Most Common Sales Closing Techniques


Your approach will shift based on the prospect with whom you’re engaging and what their needs are. But this curated list of tried-and-true methods of sales closing techniques will provide a template of what strategies to deploy and when.

1. Assumptive close

This is a true power move that requires confidence in yourself and your product. In the “assumptive sales close,” you move forward under the assumption that the prospect wants to buy and that the deal is pretty much done. Instead of asking them if they’re ready to buy, you’ll ask how many products they would like or when the solution could be implemented. The key here is to be assertive without being aggressive, which can ruin the rapport and scare the prospect off. It’s also important to make sure the assumptive close happens right after you’ve driven home the benefits of your offer so it’s fresh in the prospect’s mind.

2. Puppy Dog Close

This sales close technique comes from the idea that if a pet store offered to let you “test a puppy out” and take it home for a few days, you would fall in love with it and never return it. In a puppy dog close, offer a free trial of your product with no strings attached. The hope is that the prospect finds your product so indispensable that after their little test drive, they can’t bear to part with it.

3. Scale Close

This is also referred to as the gauge close. You take the prospect’s temperature by simply asking them point-blank how interested they are in your product. (Ex: “On a scale of one to 10, with one being ‘Let’s end this conversation now’ and 10 being ‘Let’s get this solution implemented on Monday,’ how likely are you to move forward with purchasing?”) The scale close does two things: It lets you know if you’ve been effectively communicating the value of your product and also gives you an opportunity to address any objections they might not have shared with you.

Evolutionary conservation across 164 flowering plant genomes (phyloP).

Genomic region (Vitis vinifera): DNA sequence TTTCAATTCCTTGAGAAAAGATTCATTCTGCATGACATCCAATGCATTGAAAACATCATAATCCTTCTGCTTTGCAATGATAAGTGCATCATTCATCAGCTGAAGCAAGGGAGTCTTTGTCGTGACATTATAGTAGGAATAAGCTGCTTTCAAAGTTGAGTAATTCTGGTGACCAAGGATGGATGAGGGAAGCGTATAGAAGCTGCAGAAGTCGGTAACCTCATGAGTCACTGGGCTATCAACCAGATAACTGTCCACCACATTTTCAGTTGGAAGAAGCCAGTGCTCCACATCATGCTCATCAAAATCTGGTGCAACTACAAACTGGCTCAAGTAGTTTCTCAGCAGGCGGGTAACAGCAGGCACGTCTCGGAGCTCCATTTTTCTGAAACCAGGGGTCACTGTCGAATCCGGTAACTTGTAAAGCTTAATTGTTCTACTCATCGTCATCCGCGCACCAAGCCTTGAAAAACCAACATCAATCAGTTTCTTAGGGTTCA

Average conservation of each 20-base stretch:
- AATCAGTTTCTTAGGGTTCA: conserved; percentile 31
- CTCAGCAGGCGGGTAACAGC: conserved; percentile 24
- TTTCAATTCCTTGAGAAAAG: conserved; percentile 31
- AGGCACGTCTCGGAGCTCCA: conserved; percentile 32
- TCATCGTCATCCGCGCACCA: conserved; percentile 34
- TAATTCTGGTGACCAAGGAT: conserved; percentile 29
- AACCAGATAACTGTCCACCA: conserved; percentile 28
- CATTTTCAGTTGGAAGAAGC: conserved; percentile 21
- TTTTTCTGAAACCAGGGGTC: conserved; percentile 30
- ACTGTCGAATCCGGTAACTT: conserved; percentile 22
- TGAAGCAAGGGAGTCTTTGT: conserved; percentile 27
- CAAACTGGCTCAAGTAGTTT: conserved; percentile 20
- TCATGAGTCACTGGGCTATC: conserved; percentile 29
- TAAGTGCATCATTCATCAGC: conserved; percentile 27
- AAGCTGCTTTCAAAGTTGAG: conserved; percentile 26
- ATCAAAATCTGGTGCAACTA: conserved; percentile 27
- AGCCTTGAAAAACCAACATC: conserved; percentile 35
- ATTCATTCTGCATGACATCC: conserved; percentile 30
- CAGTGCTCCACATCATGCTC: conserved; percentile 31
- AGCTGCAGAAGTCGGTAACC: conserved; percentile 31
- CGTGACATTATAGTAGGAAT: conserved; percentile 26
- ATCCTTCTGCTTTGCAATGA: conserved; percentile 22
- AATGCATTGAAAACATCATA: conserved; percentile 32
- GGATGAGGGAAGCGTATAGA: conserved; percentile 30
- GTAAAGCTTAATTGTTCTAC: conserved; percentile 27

“I would say that curiosity is key. You need to always be asking questions,” said Francois Carle, a strategic account executive at Schneider Electric who has worked in sales for 28 years. “You need to be curious about what they’re trying to achieve and drill down into what their challenges are. The risk of a conversation going nowhere is strong if you aren’t listening.”

4. Scarcity close

Also known as the now-or-never close, the scarcity sales close leverages good old-fashioned FOMO (fear of missing out) to get a prospect to buy. You sweeten the deal with a discount or an added benefit to the prospect, but only if they act now and make a purchase. This mainly works when the prospect is sincerely interested in buying, but needs a small nudge to get to yes.

5. Takeaway Close

This technique capitalizes on people’s desire for things that they can’t have, also known as reverse psychology. Note that your solution “might not be a good fit” for them or that their company “may not qualify for your solution like other companies have.” The takeaway close is effective because you’re doing the opposite of what a salesperson typically does, which is sell, so the prospect doesn’t expect it. Similar to the scarcity close, this tactic only works if the prospect has already established interest in your product but hasn’t pulled the trigger on buying.

6. Summary Close

Sales cycles can be long, especially for B2B selling. A prospect who’s juggling conversations with different vendors about different products might not remember all the great things your solution has to offer. In a summary sales close, you review the features of the product and how it will help meet their needs. It gives the prospect one more time to really envision what your product might accomplish for them before making a decision.


Which sales closing techniques have worked for you or what techniques has someone used that you did not like?

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